A new study led by Assistant Medical Professor Philip Smith of The City College of New York's Sophie Davis Biomedical Education/CUNY School of Medicine, and conducted in collaboration with researchers at Yale University and Yeshiva University, found important differences between women and men in their ability to quit smoking when taking medications commonly prescribed to help smokers quit.
The study, "Sex Differences in Smoking Cessation Pharmacotherapy Comparative Efficacy: A Network Meta-analysis," which reviewed and analyzed evidence from over 14,000 cigarette smokers participating in 28 clinical trials for nicotine patch, varenicline and bupropion, found that across the trials women who were given varenicline were much more likely to quit smoking than women who were given nicotine patch or bupropion. By contrast, among men there were no differences in the likelihood of successfully quitting smoking when given varenicline, bupropion or nicotine patch.
While the study found that all three medications helped both women and men quit when compared to placebo, the difference was in the relative benefit of the three medications. Clinical trial data consistently show that taking medications can help smokers quit. Some may help more than others, and for women the best choice may be varenicline.
"Before our study, research had shown that among the choices for medications for smokers who wanted to quit, varenicline was the clear winner when it came to promoting quitting," said Smith. "Our study shows this is clearly the case for women. The story seems less clear among men, who showed less of a difference when taking any of the three medications."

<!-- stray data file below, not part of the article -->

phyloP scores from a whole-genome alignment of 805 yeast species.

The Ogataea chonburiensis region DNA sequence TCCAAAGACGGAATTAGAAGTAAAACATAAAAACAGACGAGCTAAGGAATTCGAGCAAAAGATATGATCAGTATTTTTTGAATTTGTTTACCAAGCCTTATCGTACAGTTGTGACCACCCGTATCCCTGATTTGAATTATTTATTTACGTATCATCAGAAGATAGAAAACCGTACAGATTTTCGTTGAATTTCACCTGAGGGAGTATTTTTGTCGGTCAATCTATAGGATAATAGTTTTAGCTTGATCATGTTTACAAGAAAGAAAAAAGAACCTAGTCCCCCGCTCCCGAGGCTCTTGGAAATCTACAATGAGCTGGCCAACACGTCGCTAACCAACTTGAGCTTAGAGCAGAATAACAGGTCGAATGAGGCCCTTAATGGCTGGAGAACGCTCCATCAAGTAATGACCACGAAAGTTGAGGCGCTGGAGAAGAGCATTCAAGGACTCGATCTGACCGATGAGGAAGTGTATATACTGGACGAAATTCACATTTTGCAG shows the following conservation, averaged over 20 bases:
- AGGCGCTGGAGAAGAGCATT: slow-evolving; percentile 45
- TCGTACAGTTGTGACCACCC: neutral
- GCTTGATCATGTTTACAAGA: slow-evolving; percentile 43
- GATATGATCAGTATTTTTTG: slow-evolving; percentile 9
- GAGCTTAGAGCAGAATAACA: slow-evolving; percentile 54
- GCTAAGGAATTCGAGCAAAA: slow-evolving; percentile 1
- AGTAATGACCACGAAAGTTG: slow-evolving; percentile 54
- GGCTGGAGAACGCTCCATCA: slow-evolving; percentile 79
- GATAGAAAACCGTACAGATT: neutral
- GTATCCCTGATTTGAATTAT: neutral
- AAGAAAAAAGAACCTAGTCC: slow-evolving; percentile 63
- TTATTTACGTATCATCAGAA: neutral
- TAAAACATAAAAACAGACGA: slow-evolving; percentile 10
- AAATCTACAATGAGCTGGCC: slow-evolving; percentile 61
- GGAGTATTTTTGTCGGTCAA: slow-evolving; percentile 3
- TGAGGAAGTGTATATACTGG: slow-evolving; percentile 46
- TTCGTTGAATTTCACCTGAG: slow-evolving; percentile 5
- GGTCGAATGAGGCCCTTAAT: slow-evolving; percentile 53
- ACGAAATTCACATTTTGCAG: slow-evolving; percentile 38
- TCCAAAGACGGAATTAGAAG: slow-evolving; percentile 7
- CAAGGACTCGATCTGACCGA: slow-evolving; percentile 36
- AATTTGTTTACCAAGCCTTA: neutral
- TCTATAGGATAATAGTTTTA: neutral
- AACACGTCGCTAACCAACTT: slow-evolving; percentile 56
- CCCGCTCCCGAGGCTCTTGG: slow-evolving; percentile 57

Roughly one in six adults in the United States smokes cigarettes, which contributes to over 550,000 deaths per year in the U.S. Currently, three types of medications approved by the U.S. Food and Drug Administration can be prescribed to help smokers quit: nicotine replacement therapies, which include the nicotine patch and nicotine gum; varenicline, which is manufactured by Pfizer and sold as Chantix in the United States; and bupropion, which is manufactured by GlaxoSmithKline and sold as Wellbutrin or Zyban.
The study appears in the journal Nicotine & Tobacco Research.
Story Source: The above post is reprinted from materials provided by City College of New York. Note: Materials may be edited for content and length.
Sherry A. McKee, Philip H. Smith, Mira Kaufman, Carolyn M. Mazure, Andrea H. Weinberger. Sex Differences in Varenicline Efficacy for Smoking Cessation: A Meta-Analysis. Nicotine & Tobacco Research, 2016; 18 (5): 1002 DOI: 10.1093/ntr/ntv207
City College of New York. "Study finds differing treatment options for women smokers." ScienceDaily. ScienceDaily, 13 July 2016. <www.sciencedaily.com/releases/2016/07/160713105742.htm>.